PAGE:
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Time, Distance and Modern Technology in the Measurement of the Heavens, by Luis Recalde

Guide Entry to 96.06.09:

This curriculum unit integrates math, science, language and social studies, placing astronomy as the center of focus. One of the ways to insure the meaningful participation of the students in activities in this unit is to give them relevant hands-on experiences that would help them visualize concepts and processes. Examples are given where we can see the clarification of astronomical problems by means of models and projects. Teachers and administrators have to model teamwork in order for the student to follow these examples.

It is crucial to develop teamwork skills in the students to get results compatible with our goals and objectives. Astronomical projects are fun projects to take on with the students and with other teachers. The scientific method and writing skills are emphasized while these projects are developing. The Solar System has great surprises for students and teachers alike. The building of a model of the Solar System using scales requires much support from parents, teachers and administrators. It is also a great opportunity to build those basic skills in math, science, language and social studies. Our galaxy is a marvelous place to be in and to learn about. The Aztecs of Mexico saw the Heavens as a huge wheel of fire. Fire gives life. When we use our modern telescopes we could actually see that the stars are made up of fire and energy. When this energy runs out, life goes too. Life on Earth is a wonderful miracle. The fire of the Sun sustains this life and this miracle. Students want to know more about the uniqueness of life on Earth.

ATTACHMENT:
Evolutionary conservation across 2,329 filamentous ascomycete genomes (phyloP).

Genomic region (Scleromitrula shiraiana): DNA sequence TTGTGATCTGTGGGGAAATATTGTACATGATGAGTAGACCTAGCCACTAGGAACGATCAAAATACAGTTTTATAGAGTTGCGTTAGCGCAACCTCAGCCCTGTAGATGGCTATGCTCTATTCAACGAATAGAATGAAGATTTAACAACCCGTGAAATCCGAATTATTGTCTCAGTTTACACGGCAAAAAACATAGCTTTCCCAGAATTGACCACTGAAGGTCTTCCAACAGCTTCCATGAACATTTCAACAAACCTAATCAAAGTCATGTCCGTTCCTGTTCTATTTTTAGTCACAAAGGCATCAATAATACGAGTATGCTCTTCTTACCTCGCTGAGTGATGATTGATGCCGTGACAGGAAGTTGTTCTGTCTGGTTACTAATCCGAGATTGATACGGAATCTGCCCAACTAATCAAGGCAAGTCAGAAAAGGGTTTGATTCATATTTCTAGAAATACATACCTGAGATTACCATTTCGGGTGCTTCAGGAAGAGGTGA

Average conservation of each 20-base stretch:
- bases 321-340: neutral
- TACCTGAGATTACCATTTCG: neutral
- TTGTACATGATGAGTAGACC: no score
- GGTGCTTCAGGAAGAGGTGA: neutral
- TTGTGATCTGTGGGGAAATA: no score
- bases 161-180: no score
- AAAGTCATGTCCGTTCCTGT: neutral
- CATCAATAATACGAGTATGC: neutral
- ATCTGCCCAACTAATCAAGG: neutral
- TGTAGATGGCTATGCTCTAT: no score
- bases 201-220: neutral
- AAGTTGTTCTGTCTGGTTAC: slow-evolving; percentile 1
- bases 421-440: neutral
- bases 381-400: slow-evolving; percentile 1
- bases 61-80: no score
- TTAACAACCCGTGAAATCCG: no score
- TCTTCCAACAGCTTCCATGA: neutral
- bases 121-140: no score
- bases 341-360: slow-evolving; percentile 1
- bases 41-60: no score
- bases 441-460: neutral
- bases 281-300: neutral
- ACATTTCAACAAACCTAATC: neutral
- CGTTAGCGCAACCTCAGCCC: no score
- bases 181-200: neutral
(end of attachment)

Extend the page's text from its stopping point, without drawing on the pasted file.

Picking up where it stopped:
(Recommended for Mathematics, grades 5-8; Social Studies, grades 4-5; and Science, grades 3-8)

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